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Climate Action

Reducing emissions from the shipping sector

While maritime transport plays an essential role in the EU economy and is one of the most energy-efficient modes of transport, it is also a large and growing source of greenhouse gas emissions. In 2018, global shipping emissions represented 1 076 million tonnes of CO2, and were responsible for around 2.9% of global emissions caused by human activities.

Projections show that these emissions could increase by up to 130% of 2008 emissions by 2050. If the climate change impact of shipping activities grows as projected, it will undermine the objectives of the Paris Agreement: a global framework to avoid dangerous climate change by limiting global warming to well below 2°C and pursuing efforts to limit it to 1.5°C.

At EU level, maritime transport represents 3 to 4% of the EU’s total CO2 emissions, or over 124 million tonnes of CO2 in 2021.

In order to significantly reduce greenhouse gas (GHG) emissions from international shipping, effective global measures are desirable. In July 2023 the International Maritime Organisation (IMO) made a step on this path committing to new targets for GHG emissions reductions and to develop and adopt in 2025 a basket of measure(s), delivering on these reduction targets. The next years to come will show which measures will be adopted and become applicable and whether they will commensurate with achieving these targets and the objectives of the Paris Agreement. The EU action to make sure maritime transport plays its part in achieving climate neutrality in Europe by 2050 is an essential step in incentivising the necessary reductions.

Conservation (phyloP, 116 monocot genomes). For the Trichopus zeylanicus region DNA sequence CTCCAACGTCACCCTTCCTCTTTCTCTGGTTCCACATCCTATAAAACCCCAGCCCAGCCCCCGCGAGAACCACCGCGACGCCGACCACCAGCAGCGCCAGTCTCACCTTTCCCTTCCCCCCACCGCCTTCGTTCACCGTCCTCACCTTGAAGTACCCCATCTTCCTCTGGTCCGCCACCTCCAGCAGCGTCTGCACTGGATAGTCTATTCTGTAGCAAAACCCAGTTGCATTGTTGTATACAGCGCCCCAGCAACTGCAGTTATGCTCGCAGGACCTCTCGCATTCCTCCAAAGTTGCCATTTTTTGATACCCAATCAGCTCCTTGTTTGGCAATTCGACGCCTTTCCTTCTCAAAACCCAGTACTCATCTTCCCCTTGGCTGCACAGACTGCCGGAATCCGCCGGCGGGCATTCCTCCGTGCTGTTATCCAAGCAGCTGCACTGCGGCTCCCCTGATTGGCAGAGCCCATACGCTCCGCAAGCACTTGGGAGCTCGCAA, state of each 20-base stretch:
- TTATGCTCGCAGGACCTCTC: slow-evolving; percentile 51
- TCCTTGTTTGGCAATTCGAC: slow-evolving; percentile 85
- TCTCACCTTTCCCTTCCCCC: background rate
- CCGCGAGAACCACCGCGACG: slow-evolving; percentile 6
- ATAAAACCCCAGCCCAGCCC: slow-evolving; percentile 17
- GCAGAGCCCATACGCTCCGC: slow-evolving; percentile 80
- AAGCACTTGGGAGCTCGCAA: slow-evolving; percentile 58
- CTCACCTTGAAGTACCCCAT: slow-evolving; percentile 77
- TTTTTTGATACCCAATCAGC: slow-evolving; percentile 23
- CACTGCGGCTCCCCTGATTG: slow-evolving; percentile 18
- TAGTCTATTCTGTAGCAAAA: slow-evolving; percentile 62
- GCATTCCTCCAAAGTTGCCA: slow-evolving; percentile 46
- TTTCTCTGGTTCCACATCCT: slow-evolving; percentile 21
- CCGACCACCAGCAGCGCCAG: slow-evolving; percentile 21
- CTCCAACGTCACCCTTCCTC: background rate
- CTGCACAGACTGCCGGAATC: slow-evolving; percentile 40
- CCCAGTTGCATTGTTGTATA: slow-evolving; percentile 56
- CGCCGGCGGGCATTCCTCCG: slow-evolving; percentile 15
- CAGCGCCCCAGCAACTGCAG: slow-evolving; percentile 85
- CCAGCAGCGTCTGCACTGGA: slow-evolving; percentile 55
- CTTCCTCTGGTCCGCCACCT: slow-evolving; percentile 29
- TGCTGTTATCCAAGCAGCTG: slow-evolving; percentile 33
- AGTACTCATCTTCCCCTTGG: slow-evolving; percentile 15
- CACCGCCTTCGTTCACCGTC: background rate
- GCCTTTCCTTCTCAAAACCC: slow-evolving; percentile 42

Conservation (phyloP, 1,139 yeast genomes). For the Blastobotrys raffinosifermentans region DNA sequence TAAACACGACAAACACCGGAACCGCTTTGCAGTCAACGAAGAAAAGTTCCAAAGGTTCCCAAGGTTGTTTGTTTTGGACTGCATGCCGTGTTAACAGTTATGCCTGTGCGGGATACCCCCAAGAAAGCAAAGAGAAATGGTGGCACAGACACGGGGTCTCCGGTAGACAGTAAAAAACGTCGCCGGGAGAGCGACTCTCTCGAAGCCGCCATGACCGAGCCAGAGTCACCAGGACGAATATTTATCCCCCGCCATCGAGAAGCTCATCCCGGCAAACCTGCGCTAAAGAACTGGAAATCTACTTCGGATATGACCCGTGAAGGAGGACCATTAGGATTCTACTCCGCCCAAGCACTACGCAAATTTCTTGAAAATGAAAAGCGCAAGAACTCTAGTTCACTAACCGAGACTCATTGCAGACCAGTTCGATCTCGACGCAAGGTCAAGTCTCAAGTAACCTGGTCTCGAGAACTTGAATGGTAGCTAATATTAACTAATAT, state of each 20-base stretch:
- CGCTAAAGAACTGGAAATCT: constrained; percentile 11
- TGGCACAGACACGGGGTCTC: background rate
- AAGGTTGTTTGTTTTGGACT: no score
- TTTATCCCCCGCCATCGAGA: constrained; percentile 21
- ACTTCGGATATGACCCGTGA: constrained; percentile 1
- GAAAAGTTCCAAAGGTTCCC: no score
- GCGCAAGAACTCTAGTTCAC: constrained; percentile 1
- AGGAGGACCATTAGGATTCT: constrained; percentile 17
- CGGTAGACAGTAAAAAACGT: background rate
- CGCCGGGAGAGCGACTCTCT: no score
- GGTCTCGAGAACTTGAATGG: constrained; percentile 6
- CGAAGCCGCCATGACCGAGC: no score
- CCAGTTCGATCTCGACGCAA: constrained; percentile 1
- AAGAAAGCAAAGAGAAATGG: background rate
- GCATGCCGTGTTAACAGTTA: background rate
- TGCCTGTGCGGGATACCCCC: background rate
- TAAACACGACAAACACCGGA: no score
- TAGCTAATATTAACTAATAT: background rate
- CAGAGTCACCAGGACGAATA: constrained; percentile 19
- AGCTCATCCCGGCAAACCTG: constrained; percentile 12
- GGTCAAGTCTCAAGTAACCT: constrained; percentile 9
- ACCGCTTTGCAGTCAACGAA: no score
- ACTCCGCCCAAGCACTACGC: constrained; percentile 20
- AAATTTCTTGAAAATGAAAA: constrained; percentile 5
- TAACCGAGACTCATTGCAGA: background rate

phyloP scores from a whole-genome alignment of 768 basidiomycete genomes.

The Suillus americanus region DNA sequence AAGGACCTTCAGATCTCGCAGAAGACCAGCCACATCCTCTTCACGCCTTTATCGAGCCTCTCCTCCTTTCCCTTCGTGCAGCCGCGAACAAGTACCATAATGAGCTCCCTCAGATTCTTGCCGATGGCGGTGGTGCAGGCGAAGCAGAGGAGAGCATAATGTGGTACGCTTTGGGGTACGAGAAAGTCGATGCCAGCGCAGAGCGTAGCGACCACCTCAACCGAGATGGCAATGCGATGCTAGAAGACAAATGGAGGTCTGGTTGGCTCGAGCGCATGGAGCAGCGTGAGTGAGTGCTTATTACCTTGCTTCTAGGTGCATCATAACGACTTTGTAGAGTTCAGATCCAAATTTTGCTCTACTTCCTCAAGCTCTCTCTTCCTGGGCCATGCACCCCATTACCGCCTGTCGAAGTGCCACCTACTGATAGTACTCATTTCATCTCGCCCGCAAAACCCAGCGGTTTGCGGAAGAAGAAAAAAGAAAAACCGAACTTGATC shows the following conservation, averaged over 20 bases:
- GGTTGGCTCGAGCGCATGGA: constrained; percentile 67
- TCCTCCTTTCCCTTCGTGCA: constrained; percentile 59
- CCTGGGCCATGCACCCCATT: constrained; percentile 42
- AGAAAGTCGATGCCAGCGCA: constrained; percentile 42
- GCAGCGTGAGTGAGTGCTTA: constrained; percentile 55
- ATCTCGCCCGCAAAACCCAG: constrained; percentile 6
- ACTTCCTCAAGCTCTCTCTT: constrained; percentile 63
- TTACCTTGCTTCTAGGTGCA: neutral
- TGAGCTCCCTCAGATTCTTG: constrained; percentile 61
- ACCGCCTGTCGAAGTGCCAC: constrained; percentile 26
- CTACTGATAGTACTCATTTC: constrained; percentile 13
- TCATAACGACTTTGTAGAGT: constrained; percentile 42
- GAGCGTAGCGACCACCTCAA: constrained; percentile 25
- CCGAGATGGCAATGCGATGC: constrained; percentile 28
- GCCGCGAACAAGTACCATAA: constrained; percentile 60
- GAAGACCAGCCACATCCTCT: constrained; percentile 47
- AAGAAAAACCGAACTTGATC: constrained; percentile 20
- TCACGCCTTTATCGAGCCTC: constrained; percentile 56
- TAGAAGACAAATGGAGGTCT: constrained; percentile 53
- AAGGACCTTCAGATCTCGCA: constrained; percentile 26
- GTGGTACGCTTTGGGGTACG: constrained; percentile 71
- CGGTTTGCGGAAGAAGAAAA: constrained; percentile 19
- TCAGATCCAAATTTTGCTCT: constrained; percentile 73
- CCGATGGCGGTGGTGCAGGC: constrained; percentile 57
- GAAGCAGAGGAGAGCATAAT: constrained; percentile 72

EU Action

Inclusion of maritime emissions in the EU Emissions Trading System (ETS)

Since January 2024, the EU's Emissions Trading System (EU ETS) has been extended to cover CO2 emissions from all large ships (of 5 000 gross tonnage and above) entering EU ports, regardless of the flag they fly.

The system covers:

  • 50% of emissions from voyages starting or ending outside of the EU (allowing the third country to decide on appropriate action for the remaining share of emissions);
  • 100% of emissions that occur between two EU ports and when ships are within EU ports.

The EU ETS covers CO2 (carbon dioxide), CH4 (methane) and N2O (nitrous oxide) emissions, but the two latter only as from 2026.

Emissions from maritime transport are included in the overall ETS cap, which defines the maximum amount of greenhouse gases that can be emitted under the system. The cap is reduced over time to ensure that all ETS sectors contribute to the EU’s climate objectives. This will incentivise energy efficiency, low-carbon solutions, and reductions of the price difference between alternative fuels and traditional maritime fuels.

The system builds on the provisions in place for other EU ETS sectors, as well as the recently revised EU Monitoring, Reporting and Verification Regulation for maritime transport (‘MRV Maritime Regulation’).

In practice, shipping companies have to purchase and surrender (use) EU ETS emission allowances for each tonne of reported CO2 (or CO2 equivalent) emissions in the scope of the EU ETS system. It is the role of administering authorities of EU Member States to ensure compliance using similar rules as for the other ETS sectors.

To ensure a smooth transition, shipping companies only have to surrender allowances for a portion of their emissions during an initial phase-in period: